I didn’t really know what to expect at tonight’s first high school admissions information session of the summer given by the Department of Education. I had given this presentation myself dozens of times during my tenure at the DOE, so I was actually excited to sit back amongst the crowd and just listen. What has changed? What new information could I share with the families I help?


It was fascinating to watch the auditorium fill up with hundreds of eager families.  To their credit, many brought their middle school children along with them (my unofficial estimate is that there were well over 100 students in the room). Emotions seemed to range from preoccupied to anxious to overwhelmed. One parent sitting across the aisle from me commented that his wife made him attend. Another woman next to me commented on how the college process is “easy” compared to this.


As usual, the DOE did an impressive job producing the event and presenting the material in a very short amount of time (60 minutes, plus Q&A – not an easy feat). In fact, they rolled out a sleek, new visual presentation, along with a useful, interactive quiz. All good stuff.


But about 30 minutes into the presentation, something occurred to me. Despite the fact that I can tell you there is essentially nothing new with the process this year (other than no more ‘top 2% guarantee’ to Ed Opt programs – don’t worry, you don’t need to know), that won’t help current middle school families very much. As one DOE presenter so aptly put it, “You won’t leave here tonight understanding all of this – but it will raise a lot of questions for you.”


That’s not to say that attending these sessions is a waste of time. On the contrary. I always cringe when more engaged and informed families choose to skip these sessions because they “already know the process.” I lived and breathed high school admissions every day for 5 years at the DOE, and I was still learning new things every day.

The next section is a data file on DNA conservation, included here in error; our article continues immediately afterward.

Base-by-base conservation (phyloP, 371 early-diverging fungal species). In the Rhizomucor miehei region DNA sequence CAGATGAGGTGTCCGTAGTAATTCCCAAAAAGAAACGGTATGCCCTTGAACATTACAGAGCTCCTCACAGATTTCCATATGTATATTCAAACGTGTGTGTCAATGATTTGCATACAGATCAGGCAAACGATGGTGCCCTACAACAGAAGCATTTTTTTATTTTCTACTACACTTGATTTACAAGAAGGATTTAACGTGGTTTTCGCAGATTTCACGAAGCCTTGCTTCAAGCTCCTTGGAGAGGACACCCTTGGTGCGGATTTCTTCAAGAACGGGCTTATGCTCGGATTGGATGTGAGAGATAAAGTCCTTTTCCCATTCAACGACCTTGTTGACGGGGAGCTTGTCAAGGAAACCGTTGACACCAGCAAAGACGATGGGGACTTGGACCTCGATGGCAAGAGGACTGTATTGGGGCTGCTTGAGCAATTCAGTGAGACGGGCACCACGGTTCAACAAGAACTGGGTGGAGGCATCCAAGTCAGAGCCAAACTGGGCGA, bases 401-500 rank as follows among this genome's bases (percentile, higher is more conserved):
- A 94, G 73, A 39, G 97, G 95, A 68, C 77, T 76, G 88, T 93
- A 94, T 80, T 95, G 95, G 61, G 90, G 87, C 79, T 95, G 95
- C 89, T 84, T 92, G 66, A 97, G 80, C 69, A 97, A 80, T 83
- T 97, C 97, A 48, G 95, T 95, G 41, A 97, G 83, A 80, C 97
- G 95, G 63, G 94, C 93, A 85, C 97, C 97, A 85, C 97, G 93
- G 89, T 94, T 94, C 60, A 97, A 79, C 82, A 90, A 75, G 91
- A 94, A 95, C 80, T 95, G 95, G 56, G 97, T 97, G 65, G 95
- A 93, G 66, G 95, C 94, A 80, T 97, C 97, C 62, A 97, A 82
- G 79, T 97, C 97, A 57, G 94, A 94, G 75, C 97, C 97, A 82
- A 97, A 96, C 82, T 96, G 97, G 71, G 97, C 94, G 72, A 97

As most families will tell you after they’ve been through the process (and I would bet families who went to tonight’s event), the more you learn, the more you will realize you don’t know. The amount of information, concepts, tips, and strategies shared at tonight’s session in just 60 minutes was overwhelming, and that is no commentary on the presenters. That is a commentary on the nature of the process.


But don’t take it from me – simply check out the numerous studies that have been conducted by independent, 3rd party researchers over the past several years (you can check out some on my website).


So my message for today is twofold: If you truly want to maximize your chances for a successful result, take action and get help.  Now.


Take action. Attend these events while you can (unfortunately, according to the DOE, the only fall high school info sessions will be at the citywide fair on September 20 and 21), and learn as much as you can. You will always pick something up. But know that you will NOT become an expert, master the process and learn everything you need to know yourself to maximize your chances for a successful result.


Get help. Whether it’s your school counselor, the DOE, trusted friends, or a consultant like me (have you seen our new, free download with tips for middle school students?), just don’t do it alone. You need a team to help guide and support you through this, just like other major passages in life that require teamwork.


And for goodness sake, 6th and 7th grade families, don’t wait until next summer’s sessions to start your own preparation.   All you have to do is speak with someone who attended tonight’s event, and they will tell you the same thing. As I always say, would you wait until the summer before 12th grade to start the college admissions process?


P.S. Want more sessions in the fall to help you with high school admissions?  Stay tuned for our own high school admissions sessions!   LIKE us on Facebook to stay updated with details…